Here's a mystery straight from the "odd things that investors do" vault: Why do investors continue to follow a stock's performance after they've already sold it? If price gyrations in the stock have no impact on a portfolio, why bother?

Good question. In my case, I sometimes watch a stock much more closely after it has no part in my portfolio than I did when I actually owned it.

Why? Because I want to feel good about my sell decision. I want to know that I made the right choice. A stock that tanks after I sell crowns me as a market seer, and one that shoots higher goes in the "just kick me" file.

Aside from my own delusions, though, I've learned that my post-sale paranoia is evidence that I sold a stock with more emotion than reason. If I were selling for the right reasons, I'd show much more confidence in the decision and have little need to validate the choice.

Don't look back
There are cases, however, when I've sold a stock and just moved on. For instance, I had no problem when I sold the vast majority of my Lucent Technologies holdings -- I've never looked back on that one. But Lucent, which recently merged with a French rival to become Alcatel-Lucent, had some very obvious fundamental problems that made the decision pretty easy. Most other sell decisions are not as clear-cut.

So what are the "right reasons" to sell -- the ones that investors can employ with confidence? Unfortunately, no script for sell rules exists. Each situation has to be evaluated in its own light. And to deal with those agonizing decisions, I jotted down three quick questions to help make the determination. Surprisingly, simply answering these questions has saved me from making several bad choices with investments.

Question No. 1: Am I thinking about selling this stock based on thoughtful analysis of the business, or just general market panic?
Consider the market gyrations over the past year. Investor confidence has been shaken in a number of areas: housing bubble fears, the uncertainty of regional conflicts, and stock-option accounting investigations. Looks like a surefire recipe to sell stocks and run for safer investing grounds, eh?

Even though the broader S&P gained 13% last year, some of these popular stocks didn't fare as well in 2006:


2006 performance

Corning (NYSE:GLW)


Sprint Nextel (NYSE:S)


Centex (NYSE:CTX)


DR Horton (NYSE:DHI)








But bad moods, unfounded fears, and "general market sentiment" shouldn't shake you loose from a company that is still fundamentally the same as when the market's mood was peachier. Granted, some of the recent declines in Centex and DR Horton have been due to cooling growth in building sectors. But even a high-growth and cash-rich chip-maker like Marvell couldn't escape the discontent of the past year's market.

Question No. 2: Do I have a plan for where the proceeds of the sale will go next?
I've found that almost every time I have no plan to put freed-up cash to work, I'm making an imprudent choice to sell. It makes sense that you should sell only when you've concluded that there's somewhere else your money would be better invested or spent. For instance, I've known some people who have sold very successful investments in Qualcomm to purchase other stocks that are younger and show similar promise. It wasn't that Qualcomm was a bad place to keep money invested; there were simply better opportunities elsewhere.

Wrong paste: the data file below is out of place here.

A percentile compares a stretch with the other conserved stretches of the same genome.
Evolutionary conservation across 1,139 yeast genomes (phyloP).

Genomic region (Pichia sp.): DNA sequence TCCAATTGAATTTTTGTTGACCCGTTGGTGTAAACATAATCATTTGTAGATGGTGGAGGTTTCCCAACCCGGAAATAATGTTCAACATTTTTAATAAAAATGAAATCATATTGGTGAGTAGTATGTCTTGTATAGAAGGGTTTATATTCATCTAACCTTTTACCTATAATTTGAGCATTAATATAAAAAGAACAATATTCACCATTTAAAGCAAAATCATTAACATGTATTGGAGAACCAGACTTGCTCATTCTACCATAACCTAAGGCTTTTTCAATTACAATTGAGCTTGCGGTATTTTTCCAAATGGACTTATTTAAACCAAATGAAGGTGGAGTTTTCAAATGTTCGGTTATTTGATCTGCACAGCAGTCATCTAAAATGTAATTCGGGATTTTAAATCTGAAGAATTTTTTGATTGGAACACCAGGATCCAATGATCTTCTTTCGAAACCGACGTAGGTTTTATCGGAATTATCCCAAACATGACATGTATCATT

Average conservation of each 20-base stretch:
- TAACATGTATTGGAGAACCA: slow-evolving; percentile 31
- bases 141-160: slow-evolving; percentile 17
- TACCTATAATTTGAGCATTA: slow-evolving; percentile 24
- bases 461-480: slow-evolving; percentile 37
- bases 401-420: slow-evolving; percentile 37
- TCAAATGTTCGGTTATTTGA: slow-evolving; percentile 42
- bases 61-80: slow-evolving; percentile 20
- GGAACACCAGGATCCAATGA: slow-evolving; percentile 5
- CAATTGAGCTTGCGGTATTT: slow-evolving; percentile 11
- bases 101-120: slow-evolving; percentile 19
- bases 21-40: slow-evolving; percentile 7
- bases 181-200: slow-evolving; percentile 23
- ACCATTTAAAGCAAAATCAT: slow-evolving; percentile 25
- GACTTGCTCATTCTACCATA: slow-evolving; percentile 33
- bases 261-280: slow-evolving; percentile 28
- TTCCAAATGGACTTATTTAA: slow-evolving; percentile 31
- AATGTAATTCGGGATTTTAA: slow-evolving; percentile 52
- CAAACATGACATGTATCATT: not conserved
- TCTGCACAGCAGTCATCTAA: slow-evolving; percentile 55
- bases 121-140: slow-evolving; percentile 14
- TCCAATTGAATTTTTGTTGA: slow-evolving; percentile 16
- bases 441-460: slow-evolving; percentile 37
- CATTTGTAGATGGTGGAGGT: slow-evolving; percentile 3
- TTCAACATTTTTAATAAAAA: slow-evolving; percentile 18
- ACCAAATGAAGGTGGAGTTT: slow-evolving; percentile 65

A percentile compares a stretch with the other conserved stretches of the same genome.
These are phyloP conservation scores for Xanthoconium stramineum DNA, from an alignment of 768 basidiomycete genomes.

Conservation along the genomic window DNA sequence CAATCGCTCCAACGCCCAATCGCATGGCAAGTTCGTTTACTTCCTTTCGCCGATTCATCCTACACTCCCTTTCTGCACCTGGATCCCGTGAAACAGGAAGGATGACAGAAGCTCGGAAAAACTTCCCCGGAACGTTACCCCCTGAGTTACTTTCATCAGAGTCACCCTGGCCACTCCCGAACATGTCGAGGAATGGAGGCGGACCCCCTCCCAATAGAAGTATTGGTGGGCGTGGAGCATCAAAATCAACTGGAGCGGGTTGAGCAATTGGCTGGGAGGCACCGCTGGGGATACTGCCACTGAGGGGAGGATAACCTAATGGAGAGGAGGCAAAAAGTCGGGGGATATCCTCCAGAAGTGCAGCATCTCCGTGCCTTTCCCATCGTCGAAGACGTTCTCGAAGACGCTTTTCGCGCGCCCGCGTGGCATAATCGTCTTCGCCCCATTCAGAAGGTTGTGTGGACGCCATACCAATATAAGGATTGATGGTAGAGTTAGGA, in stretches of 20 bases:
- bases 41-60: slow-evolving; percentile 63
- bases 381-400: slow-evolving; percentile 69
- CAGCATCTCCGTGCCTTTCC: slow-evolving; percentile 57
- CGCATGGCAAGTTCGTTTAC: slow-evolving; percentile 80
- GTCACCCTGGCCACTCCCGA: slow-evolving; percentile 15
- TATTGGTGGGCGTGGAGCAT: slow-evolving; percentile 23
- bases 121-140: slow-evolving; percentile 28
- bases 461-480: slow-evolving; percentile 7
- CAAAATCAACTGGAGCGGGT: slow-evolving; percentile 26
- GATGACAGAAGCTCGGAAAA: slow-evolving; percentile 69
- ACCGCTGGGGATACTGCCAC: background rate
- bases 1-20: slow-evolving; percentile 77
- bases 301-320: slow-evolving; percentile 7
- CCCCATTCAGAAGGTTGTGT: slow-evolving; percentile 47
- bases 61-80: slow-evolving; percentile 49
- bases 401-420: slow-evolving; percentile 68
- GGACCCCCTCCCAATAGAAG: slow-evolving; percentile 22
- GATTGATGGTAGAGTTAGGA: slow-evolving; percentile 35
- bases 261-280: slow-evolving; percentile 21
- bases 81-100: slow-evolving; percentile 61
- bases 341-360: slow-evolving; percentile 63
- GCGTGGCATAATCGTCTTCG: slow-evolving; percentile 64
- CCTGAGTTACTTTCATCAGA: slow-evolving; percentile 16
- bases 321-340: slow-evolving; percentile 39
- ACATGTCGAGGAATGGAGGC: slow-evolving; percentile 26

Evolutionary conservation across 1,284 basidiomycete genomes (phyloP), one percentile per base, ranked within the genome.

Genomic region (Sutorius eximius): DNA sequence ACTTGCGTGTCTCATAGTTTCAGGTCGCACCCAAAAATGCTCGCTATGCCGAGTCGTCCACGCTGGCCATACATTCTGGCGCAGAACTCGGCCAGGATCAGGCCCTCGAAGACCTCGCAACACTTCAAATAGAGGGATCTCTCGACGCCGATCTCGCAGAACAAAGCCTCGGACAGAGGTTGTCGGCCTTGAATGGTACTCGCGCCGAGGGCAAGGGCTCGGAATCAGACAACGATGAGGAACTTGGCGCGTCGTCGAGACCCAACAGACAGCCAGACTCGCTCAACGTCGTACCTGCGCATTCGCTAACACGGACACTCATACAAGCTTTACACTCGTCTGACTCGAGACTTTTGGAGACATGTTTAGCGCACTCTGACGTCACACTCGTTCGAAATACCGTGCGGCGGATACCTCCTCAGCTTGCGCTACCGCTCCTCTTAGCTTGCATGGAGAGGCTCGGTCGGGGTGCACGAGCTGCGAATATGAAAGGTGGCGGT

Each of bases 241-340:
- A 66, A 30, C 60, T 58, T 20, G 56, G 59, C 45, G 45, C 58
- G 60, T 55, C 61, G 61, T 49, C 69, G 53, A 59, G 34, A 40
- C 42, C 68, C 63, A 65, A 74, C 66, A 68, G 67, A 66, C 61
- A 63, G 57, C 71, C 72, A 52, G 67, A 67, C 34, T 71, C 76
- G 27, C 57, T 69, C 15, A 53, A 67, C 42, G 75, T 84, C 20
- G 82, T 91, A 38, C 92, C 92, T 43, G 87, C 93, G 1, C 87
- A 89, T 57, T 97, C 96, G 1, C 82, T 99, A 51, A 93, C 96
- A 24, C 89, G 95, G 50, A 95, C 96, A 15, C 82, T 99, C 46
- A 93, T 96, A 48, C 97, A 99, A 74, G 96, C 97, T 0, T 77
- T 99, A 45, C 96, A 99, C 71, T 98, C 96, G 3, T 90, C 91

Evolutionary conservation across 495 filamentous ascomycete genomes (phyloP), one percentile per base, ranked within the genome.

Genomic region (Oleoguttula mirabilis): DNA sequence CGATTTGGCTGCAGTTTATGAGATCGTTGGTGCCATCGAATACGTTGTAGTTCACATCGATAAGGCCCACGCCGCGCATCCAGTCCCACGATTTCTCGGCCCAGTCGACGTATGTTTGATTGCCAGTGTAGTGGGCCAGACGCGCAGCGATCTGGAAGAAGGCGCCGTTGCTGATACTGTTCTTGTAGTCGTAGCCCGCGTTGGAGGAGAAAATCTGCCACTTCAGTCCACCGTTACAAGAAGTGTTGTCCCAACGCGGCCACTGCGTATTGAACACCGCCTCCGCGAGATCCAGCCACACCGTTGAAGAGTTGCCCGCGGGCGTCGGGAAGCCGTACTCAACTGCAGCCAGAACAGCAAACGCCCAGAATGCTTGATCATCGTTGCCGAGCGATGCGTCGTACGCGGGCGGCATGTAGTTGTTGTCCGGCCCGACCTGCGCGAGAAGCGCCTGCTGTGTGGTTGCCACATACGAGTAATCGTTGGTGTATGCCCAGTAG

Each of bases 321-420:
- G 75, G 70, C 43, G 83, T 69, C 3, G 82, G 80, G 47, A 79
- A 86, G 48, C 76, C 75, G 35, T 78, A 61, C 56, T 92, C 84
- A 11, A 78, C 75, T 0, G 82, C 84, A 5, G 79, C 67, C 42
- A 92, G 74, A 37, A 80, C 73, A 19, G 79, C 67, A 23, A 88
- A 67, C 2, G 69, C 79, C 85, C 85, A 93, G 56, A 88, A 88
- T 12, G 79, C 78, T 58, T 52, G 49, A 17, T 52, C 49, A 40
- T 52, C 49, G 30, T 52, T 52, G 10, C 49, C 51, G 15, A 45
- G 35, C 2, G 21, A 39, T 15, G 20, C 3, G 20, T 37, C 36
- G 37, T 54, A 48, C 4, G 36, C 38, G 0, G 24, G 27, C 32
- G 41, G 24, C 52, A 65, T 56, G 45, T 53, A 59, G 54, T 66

Selling one stock might not be done necessarily to put funds into another stock, though. It could be done to add money to a quality fund or other investment to diversify a portfolio. It could even be liquidated to pay off recently accumulated high-interest debt. Either way, the money should move to something better, not just an idle account that earns little interest.

Question No. 3: Have the original reasons or assumptions I had about the stock when I bought it changed significantly?
This entails asking hard questions about the business fundamentals and markets a company is pursuing. Investors should regularly check the fundamental drivers for a company's growth and look for warning signs that point to potential trouble.

There may have been changes in management -- or a buyout of the company altogether. Perhaps the company has shown lackluster operational performance, regardless of the potential often cited in press releases. It's also possible that the company, analysts, or even you overestimated the size of the potential market. Any of these or other changes could tip the risk-vs.-reward ratio of a stock out of your favor and provide a solid basis for parting with shares.

Expect imperfection
Realistically, investors should expect to be imperfect at selling investments. Even the best investors lament at least a few huge opportunities cut short by an ill-timed sell. In the end, though, the goal should be to ensure solid reasons to cash out of a stock -- not just anxiety or emotion.

Fool co-founders Tom and David Gardner ask the hard questions when selecting two promising stocks each month for their Motley Fool Stock Advisor service -- and they ask even harder questions when they recommend selling. Their average performance of 73% versus the S&P average of 34% confirms that they've not easily parted with some of the market's best opportunities today. A free 30-day trial gives you one-click access to detailed write-ups on all of their buys and sells, with the reasoning behind them.

This article was originally published Aug. 11, 2006. It has been updated.

Fool contributor Dave Mock counts selling his old car as a good decision, but not for the buyer. He owns shares of Alcatel-Lucent and Qualcomm. A longtime Fool, he is also the author of The Qualcomm Equation. Yahoo! is a Stock Advisor recommendation. That's how the Fool's disclosure policy rolls.